Valuing education but lacking resources, parents in Kemba in Democratic Republic of Congo (DRC) built a one-room schoolhouse with mud and straw. Those raw materials proved to be less than ideal. The walls crumbled. The school lacked windows, desks, chairs and bathrooms. Rain poured through the holes in the roof. Its 140 students learned amid dismal conditions.
Aware that the literacy rate is about 30 percent in the DRC and illiteracy dims work prospects and limits even access to health care, the Acqui Terme Host Lions Club in Italy set out to help Kemba parents. The club teamed up with the Kinshasa Bondeko Lions to build a new primary school.
The Acqui Terme Host Lions drew up plans for a school that would encompass four buildings: two with 12 classrooms each, one to house four staff offices and a library, and a separate building for restroom facilities. The Lions held a gala to raise funds to support the project and received help from other local Lions clubs. The Acqui e Colline Acquesi, Cortemilia e Valli, Nizza-Canelli and Carpentras Comptat Venaissin clubs donated time, money or materials.
The Lions then turned to Lions Clubs International Foundation (LCIF) for a US$35,750 Standard Grant to raise the remaining funds needed to build and equip the school. LCIF’s most common grant, Standard Grants provide matching funds from US$10,000 to US$100,000 for large-scale Lions humanitarian efforts. Standard Grants generally provide capital funding for equipment and infrastructure needs. Typically funded are mobile health units, hospices, medical equipment, blind and disabled centers, eye clinics and schools in developing countries.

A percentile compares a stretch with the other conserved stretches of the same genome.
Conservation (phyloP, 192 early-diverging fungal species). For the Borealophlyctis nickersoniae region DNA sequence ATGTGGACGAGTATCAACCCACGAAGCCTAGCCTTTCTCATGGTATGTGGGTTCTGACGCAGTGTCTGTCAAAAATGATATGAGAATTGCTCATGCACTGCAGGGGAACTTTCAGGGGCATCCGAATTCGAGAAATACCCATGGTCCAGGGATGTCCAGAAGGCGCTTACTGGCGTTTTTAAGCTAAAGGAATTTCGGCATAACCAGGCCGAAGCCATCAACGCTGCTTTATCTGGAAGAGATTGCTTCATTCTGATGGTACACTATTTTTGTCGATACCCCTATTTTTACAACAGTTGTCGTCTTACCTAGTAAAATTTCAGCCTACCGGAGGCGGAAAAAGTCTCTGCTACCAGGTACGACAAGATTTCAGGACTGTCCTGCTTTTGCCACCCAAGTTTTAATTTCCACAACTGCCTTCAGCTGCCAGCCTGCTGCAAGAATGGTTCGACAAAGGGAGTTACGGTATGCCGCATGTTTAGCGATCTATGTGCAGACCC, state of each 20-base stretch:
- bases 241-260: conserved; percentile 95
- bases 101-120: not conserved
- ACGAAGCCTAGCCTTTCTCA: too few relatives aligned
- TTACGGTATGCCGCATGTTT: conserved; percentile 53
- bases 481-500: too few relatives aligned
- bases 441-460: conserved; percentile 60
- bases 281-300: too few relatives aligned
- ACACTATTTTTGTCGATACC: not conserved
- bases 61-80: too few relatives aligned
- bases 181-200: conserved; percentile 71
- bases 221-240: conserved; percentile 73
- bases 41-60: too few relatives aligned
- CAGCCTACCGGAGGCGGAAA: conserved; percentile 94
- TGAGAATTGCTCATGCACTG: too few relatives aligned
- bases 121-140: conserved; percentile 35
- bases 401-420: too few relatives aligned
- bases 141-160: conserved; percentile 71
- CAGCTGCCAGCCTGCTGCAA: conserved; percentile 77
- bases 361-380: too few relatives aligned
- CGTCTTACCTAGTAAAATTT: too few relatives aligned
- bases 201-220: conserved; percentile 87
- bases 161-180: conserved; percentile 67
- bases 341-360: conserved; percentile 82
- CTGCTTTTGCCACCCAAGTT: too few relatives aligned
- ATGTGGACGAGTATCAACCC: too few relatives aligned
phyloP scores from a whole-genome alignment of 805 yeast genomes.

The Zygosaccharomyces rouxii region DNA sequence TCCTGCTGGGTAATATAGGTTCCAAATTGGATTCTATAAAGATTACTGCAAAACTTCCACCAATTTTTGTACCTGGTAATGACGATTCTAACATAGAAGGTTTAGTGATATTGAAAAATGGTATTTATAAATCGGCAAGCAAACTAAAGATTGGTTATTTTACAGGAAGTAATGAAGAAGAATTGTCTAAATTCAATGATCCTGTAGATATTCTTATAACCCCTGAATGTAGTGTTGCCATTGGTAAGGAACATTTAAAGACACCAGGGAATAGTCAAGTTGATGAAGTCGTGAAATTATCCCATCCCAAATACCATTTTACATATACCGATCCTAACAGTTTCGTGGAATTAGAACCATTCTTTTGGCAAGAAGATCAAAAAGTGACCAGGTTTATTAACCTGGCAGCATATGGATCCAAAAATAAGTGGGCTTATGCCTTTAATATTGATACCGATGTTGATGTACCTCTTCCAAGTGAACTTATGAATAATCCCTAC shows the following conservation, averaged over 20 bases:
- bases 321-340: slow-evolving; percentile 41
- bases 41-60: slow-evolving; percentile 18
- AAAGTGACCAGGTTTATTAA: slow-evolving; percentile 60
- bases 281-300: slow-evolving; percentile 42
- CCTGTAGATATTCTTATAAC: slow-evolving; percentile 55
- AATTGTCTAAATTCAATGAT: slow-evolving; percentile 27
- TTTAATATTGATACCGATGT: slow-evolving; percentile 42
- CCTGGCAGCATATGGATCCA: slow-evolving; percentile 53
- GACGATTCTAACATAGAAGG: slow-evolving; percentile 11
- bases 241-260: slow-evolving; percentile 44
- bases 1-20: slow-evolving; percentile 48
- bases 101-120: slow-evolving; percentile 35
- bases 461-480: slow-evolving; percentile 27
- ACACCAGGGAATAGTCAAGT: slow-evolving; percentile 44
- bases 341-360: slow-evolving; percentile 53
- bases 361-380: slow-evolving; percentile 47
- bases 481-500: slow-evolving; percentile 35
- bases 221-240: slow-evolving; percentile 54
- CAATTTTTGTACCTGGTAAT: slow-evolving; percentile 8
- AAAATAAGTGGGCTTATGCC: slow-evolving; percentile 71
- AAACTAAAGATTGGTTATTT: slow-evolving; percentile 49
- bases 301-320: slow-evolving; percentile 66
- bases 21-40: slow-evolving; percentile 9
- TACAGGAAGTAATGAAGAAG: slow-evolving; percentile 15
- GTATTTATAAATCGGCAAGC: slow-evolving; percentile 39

Drawing up the plans proved to be the easy part of the project. Located approximately 137 miles southwest of the capital city of Kinshasa, Kemba does not have a strong roadway system. Most Kemba residents get around on foot, so the streets are not equipped to handle heavy vehicle traffic. The main thoroughfares in the area are rivers, but there isn’t a river close to Kemba. So building materials were brought downriver by boat and then taken via trucks to their final destination.
The Lions persevered and the new school is now up and running, providing a safe place for students and teachers alike. Lions expect this new school to serve up to 240 students when children from nearby villages start attending. The roof does not leak and the floor is made of concrete, not dirt. There are wooden doors and shutters on the windows. Students and teachers now have desks and chairs.